The Randy Travis song "Three Wooden Crosses" tells the story of four passengers on a bus trip to Mexico that proves fatal for three of them. The end of the song reveals that the narrator is the adult child of the fourth passenger. The song's four passengers are a farmer, a teacher, a preacher and a prostitute. The three crosses are roadside memorials to the vehicle accident victims and symbolic images referencing Christ's crucifixion.
The repeated chorus of the song indicates that what you leave behind in life matters more than what you take. In one verse of the song, the dying preacher hands his bloodstained Bible to the prostitute, presumably to offer an invitation of Christian salvation in the face of death. At the end of the song, the narrator shares that he still has the Bible and that his mother read it to him as he grew up, leading him to become a preacher. This also reveals that the prostitute survived, answering the song's repeated question about why there were only three crosses and not four.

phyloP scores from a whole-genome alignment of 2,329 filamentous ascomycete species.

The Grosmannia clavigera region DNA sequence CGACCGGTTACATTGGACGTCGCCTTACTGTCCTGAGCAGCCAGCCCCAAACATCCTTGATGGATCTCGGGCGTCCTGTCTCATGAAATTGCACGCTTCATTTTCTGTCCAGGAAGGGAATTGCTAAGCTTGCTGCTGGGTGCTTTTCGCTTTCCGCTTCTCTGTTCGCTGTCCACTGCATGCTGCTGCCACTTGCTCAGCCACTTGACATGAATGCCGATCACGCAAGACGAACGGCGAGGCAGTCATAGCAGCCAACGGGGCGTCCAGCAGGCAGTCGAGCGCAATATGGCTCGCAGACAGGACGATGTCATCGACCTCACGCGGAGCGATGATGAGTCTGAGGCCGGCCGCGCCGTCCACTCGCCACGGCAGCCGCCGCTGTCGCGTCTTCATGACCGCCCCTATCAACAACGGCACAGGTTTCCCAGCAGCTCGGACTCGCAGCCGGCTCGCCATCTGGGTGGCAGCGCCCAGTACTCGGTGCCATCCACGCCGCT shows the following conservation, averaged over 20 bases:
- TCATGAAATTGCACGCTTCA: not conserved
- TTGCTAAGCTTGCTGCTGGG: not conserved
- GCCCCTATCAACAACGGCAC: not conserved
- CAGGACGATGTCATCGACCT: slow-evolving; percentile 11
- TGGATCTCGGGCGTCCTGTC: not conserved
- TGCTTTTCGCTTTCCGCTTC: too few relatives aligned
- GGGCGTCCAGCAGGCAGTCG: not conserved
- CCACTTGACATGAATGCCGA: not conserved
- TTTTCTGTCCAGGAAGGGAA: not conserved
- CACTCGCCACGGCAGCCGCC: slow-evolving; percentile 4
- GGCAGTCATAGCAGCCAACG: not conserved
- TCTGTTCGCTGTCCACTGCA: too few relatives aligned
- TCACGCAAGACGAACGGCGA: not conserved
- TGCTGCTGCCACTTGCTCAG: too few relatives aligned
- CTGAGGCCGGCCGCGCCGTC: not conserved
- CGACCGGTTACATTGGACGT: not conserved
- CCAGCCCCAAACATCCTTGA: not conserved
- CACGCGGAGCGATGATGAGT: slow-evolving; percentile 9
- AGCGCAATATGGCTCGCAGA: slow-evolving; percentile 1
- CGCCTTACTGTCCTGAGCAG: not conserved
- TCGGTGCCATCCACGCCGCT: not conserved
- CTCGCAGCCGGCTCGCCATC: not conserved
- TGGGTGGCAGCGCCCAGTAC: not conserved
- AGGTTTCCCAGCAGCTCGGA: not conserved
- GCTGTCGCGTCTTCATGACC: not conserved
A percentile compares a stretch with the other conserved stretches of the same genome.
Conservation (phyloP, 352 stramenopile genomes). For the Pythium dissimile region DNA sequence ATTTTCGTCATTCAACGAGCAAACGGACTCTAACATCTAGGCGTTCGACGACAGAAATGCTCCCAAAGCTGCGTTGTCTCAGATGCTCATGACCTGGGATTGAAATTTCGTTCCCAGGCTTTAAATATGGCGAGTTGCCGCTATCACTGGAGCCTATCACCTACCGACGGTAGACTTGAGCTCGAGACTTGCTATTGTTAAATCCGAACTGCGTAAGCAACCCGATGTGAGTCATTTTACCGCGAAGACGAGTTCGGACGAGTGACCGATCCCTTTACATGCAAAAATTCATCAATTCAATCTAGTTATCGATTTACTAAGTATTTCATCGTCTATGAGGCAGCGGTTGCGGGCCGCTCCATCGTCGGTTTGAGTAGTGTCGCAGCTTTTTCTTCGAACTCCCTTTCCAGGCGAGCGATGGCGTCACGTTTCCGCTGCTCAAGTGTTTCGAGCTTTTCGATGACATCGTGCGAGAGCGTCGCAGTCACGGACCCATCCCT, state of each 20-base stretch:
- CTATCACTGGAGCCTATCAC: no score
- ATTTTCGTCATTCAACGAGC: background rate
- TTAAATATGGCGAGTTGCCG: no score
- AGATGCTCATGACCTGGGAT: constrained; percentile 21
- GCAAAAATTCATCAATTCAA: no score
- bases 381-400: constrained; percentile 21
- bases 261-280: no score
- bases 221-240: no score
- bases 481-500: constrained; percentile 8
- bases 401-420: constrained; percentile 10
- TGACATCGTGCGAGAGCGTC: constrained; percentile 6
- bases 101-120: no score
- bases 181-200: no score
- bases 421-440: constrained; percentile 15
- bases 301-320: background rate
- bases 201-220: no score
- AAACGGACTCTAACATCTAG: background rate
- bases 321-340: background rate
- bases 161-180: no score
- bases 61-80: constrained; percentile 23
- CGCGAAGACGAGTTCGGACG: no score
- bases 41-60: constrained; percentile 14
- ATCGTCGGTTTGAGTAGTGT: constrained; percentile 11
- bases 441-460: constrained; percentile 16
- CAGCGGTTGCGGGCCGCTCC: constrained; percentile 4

Kim Williams and Doug Johnson wrote the song, and Randy Travis recorded and released it on his 2002 gospel album "Rise and Shine." The recording became Travis' 16th number one single and won the Country Music Association's Song of the Year for 2003. A beautiful tribute to faith and redemption, the song was the first ever gospel record label song to reach the top of the country music charts.